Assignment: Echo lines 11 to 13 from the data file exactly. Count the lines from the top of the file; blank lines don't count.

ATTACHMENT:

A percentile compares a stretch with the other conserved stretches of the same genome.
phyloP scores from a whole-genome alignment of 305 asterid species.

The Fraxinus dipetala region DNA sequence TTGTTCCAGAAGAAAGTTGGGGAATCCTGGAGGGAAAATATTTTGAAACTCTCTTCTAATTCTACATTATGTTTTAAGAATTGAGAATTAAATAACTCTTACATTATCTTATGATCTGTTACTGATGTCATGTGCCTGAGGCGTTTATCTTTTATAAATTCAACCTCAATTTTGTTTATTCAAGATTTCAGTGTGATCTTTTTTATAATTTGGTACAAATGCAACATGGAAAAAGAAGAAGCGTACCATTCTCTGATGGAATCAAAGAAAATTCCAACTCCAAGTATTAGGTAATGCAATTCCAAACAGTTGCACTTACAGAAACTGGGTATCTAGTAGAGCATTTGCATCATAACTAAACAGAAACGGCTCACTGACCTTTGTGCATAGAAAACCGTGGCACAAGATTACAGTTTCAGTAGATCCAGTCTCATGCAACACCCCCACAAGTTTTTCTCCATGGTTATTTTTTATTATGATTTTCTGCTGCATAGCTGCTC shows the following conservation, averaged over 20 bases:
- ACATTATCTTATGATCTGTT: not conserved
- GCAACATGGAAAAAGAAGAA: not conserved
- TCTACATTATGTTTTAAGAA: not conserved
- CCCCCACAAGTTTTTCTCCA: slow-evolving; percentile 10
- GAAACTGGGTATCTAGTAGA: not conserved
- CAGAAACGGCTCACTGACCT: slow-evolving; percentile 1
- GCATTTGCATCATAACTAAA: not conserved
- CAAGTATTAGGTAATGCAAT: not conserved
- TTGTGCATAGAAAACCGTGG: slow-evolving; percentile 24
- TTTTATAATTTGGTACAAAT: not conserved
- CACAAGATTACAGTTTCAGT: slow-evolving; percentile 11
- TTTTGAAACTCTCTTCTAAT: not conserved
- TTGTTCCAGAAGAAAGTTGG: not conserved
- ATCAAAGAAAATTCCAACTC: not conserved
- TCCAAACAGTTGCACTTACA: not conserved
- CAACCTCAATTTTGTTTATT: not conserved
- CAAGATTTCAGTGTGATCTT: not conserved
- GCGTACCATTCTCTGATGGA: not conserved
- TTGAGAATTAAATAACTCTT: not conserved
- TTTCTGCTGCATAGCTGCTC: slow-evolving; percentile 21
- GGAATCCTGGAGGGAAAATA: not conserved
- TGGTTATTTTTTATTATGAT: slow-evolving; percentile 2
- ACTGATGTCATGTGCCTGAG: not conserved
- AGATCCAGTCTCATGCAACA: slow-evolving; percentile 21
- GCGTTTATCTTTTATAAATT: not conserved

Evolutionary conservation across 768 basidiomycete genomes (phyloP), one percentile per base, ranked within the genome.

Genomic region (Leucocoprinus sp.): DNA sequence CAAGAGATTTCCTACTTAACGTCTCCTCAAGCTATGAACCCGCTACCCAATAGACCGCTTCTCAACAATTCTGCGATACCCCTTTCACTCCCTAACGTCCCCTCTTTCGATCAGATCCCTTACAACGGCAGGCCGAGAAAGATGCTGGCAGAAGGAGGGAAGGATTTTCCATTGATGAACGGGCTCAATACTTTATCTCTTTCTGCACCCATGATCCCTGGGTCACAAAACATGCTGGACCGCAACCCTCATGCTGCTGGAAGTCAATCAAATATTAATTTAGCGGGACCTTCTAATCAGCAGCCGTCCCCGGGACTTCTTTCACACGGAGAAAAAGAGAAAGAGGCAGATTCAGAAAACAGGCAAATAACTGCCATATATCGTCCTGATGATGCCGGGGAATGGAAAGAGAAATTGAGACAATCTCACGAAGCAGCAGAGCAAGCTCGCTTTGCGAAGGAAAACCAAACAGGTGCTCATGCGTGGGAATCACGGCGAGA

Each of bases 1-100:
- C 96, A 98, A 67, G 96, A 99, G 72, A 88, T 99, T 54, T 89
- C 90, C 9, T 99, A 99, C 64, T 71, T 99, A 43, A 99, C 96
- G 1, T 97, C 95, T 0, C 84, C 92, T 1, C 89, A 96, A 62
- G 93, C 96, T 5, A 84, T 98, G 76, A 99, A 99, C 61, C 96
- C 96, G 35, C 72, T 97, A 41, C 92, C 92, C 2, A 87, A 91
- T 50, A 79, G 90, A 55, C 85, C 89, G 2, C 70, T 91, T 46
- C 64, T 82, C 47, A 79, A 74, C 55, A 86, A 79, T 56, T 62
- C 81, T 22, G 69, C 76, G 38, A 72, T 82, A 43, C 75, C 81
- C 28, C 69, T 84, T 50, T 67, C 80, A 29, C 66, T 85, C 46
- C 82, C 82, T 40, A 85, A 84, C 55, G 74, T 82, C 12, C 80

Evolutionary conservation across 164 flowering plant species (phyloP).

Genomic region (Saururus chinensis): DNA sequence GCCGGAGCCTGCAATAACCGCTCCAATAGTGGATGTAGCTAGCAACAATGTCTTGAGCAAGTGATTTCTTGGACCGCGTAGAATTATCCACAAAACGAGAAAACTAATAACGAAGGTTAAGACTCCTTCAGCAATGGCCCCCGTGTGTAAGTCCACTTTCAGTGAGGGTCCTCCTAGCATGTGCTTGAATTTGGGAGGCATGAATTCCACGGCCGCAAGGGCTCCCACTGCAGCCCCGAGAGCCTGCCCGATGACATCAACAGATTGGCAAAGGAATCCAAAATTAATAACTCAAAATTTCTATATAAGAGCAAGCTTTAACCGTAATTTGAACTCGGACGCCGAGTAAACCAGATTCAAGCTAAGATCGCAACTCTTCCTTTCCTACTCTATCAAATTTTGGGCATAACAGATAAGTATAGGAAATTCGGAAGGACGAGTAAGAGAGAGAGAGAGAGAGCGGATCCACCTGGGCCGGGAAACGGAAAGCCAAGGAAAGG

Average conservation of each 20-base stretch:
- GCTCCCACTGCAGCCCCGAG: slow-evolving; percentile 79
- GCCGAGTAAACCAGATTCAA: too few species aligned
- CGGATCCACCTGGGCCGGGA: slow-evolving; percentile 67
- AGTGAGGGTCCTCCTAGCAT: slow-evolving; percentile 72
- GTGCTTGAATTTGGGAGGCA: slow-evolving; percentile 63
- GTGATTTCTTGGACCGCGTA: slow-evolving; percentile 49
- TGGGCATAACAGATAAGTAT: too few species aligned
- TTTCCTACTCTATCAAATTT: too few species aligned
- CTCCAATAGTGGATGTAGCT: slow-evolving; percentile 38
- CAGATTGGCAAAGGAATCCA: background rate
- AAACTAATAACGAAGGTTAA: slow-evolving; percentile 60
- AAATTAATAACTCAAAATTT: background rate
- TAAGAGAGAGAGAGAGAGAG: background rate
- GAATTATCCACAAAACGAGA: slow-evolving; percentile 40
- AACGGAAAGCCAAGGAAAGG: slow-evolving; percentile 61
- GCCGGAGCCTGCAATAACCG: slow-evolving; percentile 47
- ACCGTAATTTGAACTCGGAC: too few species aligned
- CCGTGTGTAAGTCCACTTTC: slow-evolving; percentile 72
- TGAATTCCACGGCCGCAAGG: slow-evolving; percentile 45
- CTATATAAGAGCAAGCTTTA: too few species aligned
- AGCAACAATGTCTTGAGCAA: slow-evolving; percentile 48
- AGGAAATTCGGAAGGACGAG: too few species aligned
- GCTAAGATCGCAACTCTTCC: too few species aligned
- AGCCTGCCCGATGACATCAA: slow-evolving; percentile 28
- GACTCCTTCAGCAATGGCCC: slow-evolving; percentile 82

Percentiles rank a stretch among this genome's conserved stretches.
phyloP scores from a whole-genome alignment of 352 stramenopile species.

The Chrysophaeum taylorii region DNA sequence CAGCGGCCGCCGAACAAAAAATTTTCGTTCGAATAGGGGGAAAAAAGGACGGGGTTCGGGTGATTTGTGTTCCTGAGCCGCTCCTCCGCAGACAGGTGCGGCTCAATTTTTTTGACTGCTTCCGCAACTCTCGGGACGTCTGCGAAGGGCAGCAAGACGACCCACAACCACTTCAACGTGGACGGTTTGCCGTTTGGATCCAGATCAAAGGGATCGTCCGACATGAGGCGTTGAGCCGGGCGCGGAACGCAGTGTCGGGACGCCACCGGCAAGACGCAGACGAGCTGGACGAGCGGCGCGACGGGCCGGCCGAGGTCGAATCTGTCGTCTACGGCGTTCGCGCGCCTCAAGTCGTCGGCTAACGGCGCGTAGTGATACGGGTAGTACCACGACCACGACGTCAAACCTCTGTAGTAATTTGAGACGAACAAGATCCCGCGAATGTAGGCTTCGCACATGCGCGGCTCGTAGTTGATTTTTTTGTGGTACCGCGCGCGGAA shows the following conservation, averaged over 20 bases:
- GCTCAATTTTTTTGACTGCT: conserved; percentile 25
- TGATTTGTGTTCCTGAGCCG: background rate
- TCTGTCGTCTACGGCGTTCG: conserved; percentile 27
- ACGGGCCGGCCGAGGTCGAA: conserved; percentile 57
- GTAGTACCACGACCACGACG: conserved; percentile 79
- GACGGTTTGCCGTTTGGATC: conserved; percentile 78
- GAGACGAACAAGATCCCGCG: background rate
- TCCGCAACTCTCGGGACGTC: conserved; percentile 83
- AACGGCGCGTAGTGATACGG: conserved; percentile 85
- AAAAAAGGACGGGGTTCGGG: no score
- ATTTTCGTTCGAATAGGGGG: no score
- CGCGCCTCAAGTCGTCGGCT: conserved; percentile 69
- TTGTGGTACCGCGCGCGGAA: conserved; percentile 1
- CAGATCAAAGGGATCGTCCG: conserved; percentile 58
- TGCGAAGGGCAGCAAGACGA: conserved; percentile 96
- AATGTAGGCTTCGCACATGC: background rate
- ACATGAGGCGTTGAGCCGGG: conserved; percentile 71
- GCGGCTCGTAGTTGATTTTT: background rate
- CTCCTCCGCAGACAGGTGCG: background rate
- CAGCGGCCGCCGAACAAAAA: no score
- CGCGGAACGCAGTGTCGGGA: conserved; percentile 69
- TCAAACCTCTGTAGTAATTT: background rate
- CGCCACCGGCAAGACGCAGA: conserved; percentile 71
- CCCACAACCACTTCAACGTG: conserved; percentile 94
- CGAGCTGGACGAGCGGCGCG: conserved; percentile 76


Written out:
- CAAGTATTAGGTAATGCAAT: not conserved
- TTGTGCATAGAAAACCGTGG: slow-evolving; percentile 24
- TTTTATAATTTGGTACAAAT: not conserved